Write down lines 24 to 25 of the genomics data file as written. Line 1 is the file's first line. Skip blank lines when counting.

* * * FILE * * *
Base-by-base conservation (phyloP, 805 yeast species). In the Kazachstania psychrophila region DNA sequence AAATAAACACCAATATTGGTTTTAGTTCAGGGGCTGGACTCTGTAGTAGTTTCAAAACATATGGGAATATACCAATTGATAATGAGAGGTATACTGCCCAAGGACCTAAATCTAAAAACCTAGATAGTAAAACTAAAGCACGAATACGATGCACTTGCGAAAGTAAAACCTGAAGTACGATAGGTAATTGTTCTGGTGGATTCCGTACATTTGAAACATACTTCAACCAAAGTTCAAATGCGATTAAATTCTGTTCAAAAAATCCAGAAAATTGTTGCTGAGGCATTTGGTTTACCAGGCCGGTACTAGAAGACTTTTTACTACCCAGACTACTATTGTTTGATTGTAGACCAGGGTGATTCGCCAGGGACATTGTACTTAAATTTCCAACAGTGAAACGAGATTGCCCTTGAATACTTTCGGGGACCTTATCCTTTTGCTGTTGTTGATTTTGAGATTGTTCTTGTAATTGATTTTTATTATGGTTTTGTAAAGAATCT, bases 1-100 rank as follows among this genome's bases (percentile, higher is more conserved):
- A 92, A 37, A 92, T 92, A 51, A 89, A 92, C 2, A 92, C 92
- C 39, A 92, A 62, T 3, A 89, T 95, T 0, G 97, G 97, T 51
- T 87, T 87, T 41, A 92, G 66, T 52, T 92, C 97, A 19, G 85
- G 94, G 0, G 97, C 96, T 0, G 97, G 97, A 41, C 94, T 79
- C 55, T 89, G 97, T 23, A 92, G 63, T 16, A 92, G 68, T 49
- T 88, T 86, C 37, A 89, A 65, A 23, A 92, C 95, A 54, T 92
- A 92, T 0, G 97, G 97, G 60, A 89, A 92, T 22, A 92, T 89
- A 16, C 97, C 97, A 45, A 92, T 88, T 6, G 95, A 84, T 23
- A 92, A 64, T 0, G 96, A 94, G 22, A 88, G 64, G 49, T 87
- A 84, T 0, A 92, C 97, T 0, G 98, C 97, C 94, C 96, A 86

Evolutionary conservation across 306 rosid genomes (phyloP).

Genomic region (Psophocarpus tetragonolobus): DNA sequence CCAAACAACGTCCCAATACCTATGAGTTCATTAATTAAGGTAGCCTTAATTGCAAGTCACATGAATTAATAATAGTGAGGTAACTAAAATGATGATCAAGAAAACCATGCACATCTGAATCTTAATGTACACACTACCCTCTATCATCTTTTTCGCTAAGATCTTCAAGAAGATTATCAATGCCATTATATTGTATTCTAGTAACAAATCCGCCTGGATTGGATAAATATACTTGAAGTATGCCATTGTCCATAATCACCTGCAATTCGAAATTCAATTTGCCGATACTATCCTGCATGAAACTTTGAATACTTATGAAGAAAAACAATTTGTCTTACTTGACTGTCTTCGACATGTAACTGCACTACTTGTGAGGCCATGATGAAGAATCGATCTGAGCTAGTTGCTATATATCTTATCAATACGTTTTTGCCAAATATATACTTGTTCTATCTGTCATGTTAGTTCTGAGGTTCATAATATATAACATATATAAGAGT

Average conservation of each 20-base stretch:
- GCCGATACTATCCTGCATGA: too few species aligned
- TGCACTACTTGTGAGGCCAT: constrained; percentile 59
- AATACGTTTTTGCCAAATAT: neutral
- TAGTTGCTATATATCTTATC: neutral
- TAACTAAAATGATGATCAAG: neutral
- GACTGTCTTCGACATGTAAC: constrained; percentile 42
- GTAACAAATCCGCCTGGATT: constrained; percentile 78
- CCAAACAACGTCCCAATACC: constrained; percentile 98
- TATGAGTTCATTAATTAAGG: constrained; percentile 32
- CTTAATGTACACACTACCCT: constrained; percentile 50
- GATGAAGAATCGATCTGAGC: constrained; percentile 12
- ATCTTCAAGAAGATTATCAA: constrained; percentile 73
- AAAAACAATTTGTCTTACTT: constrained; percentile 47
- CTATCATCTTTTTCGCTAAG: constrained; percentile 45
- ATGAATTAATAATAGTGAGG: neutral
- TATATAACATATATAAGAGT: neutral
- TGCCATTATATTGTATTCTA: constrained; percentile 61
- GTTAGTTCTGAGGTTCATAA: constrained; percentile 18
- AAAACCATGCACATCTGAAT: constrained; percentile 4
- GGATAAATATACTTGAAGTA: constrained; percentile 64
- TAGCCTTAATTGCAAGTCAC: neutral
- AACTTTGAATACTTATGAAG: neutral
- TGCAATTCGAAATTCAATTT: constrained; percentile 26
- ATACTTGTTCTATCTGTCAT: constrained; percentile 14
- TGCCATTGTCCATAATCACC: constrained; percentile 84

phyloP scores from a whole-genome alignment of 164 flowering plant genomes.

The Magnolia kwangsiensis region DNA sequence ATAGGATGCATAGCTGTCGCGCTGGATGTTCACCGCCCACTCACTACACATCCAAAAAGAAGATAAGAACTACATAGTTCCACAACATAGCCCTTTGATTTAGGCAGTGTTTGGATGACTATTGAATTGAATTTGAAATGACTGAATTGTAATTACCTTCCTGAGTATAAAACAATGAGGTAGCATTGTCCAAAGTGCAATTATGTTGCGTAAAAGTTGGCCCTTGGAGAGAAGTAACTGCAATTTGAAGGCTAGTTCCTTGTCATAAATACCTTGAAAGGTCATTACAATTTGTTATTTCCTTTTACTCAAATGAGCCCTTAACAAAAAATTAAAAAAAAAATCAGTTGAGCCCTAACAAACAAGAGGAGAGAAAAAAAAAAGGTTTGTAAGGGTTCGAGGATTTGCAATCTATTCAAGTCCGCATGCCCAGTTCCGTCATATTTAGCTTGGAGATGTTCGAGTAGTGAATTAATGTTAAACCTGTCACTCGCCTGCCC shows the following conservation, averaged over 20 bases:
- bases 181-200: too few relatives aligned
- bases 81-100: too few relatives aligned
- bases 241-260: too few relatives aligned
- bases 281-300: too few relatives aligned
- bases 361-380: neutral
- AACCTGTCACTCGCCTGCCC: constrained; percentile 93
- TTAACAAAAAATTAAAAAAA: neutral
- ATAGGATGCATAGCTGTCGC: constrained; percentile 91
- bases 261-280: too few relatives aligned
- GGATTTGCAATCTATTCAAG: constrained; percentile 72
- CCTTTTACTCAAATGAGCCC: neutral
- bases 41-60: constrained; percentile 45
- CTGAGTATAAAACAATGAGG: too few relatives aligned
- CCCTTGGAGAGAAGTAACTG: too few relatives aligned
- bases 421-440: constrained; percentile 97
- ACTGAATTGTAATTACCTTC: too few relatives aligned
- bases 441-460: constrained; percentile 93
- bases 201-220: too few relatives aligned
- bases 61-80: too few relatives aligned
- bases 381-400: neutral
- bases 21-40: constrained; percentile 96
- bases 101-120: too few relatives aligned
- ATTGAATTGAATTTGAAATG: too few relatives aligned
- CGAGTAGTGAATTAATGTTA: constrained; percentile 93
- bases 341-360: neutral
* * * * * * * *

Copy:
- CTTAATGTACACACTACCCT: constrained; percentile 50
- GATGAAGAATCGATCTGAGC: constrained; percentile 12